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Section Four: Using the ENTRI System


The ENTRI system brings together two unique sources of information; international environmental treaties as well as national level socio-economic and natural resource data. The ENTRI system allows you to associate treaties, countries, as well as data about countries, with one another. This section of the guide discusses the basic features currently available and also offers suggestions which will allow you to take full advantage of the flexibility built into the system. In particular, the following topics will be covered in this section:

Just click on any one of the above items to "jump" to that section of this document. The links you will see in each section of this guide will send you to the ENTRI system itself.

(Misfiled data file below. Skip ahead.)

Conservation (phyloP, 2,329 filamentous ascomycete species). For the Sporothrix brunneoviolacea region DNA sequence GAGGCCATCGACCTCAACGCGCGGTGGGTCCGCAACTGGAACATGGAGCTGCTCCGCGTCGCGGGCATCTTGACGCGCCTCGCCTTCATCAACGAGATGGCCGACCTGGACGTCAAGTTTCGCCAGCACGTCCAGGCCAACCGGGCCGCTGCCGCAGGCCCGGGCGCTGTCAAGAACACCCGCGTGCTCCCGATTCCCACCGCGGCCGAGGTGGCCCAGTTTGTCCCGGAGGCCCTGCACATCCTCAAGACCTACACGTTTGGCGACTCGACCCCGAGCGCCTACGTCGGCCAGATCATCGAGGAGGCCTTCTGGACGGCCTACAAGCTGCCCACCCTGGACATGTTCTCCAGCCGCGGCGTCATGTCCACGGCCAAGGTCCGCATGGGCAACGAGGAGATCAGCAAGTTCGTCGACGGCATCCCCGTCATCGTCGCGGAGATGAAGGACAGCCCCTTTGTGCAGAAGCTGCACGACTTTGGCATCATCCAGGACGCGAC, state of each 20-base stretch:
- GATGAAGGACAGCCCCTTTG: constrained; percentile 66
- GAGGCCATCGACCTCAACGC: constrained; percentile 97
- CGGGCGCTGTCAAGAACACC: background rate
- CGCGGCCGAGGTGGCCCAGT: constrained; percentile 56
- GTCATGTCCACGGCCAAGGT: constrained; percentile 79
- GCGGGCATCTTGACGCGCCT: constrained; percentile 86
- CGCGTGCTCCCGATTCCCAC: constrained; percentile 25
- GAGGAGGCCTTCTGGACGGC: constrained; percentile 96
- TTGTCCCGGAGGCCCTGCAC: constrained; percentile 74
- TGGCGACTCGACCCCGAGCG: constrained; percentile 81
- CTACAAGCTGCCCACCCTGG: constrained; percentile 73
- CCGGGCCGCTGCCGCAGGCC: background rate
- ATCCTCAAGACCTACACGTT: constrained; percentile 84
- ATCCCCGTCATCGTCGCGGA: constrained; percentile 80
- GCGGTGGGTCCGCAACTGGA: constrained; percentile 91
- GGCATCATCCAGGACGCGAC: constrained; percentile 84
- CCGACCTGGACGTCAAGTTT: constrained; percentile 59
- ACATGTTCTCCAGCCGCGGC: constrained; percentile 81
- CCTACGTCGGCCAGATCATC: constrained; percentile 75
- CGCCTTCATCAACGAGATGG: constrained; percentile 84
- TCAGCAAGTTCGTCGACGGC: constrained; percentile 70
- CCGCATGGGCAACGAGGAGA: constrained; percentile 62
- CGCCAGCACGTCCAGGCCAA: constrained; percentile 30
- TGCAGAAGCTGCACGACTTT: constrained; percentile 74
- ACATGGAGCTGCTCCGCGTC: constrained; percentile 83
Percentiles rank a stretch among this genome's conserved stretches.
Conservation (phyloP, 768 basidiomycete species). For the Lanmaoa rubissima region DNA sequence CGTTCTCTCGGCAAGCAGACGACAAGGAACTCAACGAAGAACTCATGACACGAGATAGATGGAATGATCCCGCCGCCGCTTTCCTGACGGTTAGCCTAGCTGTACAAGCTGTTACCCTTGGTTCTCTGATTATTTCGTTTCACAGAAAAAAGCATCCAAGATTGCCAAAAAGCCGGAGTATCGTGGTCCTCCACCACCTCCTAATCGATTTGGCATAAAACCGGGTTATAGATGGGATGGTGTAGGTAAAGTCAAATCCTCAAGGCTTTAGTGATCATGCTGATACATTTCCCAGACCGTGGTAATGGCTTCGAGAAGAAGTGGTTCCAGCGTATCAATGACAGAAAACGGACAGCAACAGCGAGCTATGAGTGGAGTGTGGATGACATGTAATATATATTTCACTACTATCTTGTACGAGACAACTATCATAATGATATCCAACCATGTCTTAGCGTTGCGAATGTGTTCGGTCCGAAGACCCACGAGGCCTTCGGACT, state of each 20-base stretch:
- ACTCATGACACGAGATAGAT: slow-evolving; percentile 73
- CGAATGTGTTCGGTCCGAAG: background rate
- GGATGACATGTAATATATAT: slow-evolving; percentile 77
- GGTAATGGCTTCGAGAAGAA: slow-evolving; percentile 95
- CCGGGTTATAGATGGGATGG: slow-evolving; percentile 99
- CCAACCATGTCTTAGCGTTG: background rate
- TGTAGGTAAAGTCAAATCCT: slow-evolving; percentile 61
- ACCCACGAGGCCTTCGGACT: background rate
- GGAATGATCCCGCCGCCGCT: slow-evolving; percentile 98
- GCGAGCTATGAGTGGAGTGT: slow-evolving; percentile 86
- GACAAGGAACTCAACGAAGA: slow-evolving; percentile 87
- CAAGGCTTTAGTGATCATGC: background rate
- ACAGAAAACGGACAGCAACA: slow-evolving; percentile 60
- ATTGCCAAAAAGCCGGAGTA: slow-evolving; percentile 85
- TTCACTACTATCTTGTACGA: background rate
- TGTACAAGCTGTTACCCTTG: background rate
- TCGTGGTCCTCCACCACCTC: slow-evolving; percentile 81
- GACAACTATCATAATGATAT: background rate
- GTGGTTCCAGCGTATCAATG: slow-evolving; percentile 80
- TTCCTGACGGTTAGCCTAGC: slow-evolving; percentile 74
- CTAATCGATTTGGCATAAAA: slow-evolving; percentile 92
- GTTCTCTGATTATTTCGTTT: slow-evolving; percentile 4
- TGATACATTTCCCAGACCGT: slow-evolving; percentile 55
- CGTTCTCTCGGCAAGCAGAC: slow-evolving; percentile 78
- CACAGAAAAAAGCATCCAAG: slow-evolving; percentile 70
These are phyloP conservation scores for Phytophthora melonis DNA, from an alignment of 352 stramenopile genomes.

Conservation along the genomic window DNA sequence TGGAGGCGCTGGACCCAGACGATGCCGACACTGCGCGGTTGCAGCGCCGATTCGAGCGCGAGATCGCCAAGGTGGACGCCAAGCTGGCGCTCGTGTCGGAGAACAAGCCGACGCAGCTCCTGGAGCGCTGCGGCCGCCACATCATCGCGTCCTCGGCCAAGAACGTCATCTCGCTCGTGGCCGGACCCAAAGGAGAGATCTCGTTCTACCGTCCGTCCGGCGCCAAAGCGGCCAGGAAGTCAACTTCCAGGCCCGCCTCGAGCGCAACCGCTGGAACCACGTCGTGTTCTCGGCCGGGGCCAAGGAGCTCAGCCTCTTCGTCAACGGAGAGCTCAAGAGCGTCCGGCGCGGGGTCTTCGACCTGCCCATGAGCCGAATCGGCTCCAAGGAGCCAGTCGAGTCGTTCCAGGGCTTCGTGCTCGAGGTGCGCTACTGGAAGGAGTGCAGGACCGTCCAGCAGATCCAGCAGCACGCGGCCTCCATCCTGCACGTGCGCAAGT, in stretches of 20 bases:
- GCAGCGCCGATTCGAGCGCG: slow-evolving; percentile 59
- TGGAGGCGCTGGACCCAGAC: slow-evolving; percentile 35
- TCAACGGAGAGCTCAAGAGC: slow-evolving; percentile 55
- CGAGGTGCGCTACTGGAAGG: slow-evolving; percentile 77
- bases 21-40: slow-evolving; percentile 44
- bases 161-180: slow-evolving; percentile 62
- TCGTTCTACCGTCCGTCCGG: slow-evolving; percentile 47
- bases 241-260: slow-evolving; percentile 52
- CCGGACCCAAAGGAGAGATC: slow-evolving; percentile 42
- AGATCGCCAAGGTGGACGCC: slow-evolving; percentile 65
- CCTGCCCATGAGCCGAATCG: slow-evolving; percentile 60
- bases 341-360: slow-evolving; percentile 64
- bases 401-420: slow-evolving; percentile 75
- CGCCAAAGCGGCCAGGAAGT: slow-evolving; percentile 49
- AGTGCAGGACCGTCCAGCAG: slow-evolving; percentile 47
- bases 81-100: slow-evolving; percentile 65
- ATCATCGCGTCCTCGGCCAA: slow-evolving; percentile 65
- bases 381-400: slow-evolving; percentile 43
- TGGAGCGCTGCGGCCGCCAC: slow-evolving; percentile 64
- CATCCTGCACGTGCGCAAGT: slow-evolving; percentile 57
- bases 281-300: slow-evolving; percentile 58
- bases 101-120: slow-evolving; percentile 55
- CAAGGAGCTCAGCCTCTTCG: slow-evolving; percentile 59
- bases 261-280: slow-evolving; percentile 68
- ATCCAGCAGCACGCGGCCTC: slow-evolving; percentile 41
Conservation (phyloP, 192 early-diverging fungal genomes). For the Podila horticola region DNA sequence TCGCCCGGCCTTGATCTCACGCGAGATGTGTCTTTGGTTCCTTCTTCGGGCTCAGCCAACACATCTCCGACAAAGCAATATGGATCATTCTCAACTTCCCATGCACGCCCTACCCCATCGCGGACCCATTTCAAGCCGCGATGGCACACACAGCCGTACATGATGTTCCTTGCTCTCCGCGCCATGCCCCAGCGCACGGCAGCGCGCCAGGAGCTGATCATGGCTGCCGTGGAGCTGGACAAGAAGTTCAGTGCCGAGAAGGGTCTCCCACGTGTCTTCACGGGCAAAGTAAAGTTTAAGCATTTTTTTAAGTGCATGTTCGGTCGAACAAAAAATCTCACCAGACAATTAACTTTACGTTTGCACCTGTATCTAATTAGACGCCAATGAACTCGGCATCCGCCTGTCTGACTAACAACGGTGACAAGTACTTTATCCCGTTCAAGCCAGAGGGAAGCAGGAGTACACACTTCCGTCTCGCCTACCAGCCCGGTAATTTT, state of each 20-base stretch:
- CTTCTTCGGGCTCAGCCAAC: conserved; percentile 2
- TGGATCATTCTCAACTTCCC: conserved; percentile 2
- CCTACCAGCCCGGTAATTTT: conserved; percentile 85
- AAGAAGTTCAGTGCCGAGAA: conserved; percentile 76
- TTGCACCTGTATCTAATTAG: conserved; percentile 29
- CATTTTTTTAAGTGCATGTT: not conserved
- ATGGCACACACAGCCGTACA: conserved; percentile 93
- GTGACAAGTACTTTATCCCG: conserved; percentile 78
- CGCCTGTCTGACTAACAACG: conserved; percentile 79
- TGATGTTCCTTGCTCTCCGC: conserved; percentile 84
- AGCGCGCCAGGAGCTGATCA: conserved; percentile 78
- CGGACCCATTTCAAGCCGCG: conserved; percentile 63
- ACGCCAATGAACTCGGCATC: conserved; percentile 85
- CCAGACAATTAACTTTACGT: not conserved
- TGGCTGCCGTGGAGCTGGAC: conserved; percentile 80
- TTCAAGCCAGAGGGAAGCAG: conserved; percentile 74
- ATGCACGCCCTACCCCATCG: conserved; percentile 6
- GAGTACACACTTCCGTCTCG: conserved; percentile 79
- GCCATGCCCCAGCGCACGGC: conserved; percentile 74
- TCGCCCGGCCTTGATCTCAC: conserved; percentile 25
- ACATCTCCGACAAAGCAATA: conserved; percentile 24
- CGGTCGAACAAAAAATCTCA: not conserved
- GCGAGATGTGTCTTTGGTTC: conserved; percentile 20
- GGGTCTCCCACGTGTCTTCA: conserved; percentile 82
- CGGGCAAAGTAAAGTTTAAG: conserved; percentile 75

The content of the ENTRI system is intended to help you address a set of key issues related to the human dimensions of global environmental change. At the heart of the system is a sophisticated query engine which allows you to simultaneously search for treaties, countries, and data. A powerful, and convenient, way to search for data is through a set of pre-defined "basic questions". These questions reflect the most common types of queries users request from the system. Instead of building a query from scratch, we have "pre-defined" several questions which normally satisfy our user's data requirements. In the near future, we hope that you will be able to construct your own complex queries (and please let us know if you're interested in that capability); but for now, we believe that the "built-in" questions will satisfy many of your research needs.